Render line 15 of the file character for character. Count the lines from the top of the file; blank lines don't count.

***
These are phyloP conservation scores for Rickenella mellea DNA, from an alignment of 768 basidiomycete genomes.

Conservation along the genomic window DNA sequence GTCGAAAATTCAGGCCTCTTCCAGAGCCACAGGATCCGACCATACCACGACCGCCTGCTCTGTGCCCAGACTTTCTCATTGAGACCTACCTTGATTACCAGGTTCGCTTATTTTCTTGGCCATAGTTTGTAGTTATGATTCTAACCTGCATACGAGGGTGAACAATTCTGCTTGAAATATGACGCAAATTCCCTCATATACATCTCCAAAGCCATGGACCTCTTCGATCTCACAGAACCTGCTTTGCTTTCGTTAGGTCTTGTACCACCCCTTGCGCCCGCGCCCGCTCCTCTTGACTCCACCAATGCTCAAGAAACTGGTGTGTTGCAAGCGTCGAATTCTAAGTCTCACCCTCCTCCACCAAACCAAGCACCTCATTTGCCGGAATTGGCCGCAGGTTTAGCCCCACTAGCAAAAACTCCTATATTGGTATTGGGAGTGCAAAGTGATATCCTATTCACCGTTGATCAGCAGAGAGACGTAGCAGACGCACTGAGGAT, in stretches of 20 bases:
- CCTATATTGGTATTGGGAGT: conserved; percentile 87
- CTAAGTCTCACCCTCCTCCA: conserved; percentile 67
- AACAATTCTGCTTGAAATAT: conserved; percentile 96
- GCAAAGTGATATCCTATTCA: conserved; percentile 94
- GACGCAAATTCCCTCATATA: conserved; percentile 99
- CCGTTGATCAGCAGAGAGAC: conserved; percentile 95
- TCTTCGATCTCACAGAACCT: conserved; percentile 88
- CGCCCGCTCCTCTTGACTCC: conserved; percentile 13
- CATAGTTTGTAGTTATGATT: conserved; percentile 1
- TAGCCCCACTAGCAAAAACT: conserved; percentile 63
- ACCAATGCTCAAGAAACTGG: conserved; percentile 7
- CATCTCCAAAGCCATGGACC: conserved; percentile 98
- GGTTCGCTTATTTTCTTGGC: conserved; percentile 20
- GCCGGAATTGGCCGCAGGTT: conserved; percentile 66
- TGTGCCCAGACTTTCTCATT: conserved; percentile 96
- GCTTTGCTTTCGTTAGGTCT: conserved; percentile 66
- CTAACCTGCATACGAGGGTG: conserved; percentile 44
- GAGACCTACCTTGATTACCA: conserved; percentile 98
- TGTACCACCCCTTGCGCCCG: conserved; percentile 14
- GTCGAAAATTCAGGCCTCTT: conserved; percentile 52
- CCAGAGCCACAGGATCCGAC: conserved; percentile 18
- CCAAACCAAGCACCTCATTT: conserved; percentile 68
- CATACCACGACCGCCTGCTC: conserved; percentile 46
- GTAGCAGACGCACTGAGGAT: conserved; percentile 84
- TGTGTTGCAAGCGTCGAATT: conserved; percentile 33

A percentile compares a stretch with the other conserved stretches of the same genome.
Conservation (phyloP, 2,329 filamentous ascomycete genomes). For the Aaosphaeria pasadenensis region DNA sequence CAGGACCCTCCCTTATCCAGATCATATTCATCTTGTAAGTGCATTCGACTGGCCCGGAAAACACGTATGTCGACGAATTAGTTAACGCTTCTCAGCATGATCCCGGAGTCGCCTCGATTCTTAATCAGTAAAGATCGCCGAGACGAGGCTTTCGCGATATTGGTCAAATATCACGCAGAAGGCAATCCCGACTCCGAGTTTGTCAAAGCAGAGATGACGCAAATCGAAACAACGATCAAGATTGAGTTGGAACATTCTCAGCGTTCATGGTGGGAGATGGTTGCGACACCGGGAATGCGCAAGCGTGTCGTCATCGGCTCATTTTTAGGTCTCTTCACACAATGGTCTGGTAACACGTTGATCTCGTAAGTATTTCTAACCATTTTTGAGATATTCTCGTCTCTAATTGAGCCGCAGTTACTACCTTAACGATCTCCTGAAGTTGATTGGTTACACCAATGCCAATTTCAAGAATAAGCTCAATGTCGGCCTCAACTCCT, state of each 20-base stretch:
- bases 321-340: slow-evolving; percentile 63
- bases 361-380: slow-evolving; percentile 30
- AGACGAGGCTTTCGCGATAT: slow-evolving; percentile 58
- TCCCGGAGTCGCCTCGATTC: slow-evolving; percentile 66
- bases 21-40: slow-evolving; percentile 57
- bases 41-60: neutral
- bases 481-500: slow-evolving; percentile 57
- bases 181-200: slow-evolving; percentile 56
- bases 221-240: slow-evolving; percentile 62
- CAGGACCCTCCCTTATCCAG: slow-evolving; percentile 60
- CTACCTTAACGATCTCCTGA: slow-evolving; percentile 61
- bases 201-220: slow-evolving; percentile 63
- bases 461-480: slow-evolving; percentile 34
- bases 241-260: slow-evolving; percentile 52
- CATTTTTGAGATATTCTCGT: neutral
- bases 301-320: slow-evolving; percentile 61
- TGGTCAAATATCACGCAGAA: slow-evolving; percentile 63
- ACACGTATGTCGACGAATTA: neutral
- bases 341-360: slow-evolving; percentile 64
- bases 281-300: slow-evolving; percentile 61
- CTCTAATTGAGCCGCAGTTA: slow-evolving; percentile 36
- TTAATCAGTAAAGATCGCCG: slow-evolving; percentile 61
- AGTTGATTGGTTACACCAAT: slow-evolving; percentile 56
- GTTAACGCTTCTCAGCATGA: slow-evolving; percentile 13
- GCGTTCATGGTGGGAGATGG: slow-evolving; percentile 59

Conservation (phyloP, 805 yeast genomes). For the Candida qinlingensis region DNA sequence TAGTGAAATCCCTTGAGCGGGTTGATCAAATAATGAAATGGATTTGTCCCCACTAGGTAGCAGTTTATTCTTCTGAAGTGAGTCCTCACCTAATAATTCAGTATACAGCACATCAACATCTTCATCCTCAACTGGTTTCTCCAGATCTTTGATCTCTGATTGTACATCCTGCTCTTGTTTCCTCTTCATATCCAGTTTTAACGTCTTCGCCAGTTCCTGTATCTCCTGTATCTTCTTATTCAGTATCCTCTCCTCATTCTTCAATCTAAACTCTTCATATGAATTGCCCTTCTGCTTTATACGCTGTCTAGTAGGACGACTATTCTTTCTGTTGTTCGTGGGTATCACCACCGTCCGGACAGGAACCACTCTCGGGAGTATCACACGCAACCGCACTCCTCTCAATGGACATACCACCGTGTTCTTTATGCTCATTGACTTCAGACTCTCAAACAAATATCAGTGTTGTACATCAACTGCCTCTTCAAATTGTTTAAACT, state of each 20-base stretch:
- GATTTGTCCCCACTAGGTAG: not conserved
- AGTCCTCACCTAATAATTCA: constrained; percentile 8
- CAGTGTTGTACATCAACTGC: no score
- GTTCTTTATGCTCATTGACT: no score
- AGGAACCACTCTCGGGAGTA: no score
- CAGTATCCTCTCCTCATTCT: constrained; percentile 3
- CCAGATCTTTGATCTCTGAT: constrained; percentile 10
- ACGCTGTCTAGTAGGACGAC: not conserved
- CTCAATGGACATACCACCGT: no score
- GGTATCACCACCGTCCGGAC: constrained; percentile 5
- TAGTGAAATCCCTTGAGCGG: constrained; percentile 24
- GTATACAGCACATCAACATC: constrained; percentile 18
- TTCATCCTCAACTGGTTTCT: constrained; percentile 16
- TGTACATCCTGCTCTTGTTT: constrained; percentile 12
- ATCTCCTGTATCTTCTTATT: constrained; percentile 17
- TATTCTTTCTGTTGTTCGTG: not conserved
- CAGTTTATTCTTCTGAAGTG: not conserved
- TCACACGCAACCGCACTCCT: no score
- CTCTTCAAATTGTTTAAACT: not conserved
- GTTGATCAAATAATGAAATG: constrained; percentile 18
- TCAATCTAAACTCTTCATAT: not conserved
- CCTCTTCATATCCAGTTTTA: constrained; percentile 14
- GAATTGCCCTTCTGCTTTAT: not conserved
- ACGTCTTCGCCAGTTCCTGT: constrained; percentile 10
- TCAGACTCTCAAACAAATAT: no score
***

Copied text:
- GGTTCGCTTATTTTCTTGGC: conserved; percentile 20